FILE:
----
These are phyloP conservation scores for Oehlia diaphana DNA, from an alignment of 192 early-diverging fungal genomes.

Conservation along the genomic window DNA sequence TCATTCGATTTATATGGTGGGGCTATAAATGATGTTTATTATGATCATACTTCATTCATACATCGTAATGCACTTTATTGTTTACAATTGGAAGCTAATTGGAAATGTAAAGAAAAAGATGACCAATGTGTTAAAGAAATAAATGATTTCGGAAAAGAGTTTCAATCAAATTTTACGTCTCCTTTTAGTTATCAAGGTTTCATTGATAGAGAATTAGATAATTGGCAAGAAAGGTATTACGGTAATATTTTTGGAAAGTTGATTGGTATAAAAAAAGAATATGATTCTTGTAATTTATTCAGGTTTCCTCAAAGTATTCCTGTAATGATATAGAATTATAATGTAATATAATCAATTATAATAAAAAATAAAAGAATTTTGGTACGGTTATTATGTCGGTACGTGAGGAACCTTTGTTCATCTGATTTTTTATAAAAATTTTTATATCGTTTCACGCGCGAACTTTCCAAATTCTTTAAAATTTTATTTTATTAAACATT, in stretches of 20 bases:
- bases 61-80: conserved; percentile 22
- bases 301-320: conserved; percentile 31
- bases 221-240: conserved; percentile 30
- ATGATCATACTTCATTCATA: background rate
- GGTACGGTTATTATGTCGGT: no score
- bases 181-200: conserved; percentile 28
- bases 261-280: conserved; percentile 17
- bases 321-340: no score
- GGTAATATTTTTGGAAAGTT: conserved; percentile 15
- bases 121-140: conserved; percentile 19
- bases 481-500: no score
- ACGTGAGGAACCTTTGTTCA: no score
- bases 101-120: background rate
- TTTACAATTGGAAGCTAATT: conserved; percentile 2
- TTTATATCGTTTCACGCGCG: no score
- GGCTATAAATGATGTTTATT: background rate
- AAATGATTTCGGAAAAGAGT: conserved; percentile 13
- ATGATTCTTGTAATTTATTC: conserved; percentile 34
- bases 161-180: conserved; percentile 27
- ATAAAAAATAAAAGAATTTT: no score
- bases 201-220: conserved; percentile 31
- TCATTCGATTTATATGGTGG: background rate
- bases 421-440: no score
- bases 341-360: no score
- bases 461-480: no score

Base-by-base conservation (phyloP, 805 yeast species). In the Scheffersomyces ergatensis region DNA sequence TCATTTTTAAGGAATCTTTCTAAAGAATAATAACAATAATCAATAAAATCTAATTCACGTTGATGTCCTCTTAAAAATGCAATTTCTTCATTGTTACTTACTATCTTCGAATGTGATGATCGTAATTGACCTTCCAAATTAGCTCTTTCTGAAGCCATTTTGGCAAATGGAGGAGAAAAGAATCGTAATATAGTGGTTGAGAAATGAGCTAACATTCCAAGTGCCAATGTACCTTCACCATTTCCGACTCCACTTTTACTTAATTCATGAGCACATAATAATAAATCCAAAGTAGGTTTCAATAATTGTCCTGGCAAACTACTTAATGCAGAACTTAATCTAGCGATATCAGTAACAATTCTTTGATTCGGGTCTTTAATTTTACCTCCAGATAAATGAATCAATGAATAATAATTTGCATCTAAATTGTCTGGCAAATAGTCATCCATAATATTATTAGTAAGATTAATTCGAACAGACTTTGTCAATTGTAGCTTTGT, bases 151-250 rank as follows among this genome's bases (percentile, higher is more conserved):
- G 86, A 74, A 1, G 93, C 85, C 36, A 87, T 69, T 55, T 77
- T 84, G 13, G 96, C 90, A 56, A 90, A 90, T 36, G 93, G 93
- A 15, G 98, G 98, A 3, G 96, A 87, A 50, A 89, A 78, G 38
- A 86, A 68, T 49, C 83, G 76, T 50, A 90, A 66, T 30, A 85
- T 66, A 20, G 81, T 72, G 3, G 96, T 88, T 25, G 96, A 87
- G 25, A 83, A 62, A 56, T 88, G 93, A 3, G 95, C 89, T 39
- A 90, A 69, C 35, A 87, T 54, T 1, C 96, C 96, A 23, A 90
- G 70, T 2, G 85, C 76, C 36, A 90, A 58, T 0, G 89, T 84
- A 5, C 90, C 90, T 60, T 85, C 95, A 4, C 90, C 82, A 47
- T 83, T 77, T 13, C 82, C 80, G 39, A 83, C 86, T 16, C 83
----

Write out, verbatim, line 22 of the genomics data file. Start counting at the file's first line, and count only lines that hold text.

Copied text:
- ATAAAAAATAAAAGAATTTT: no score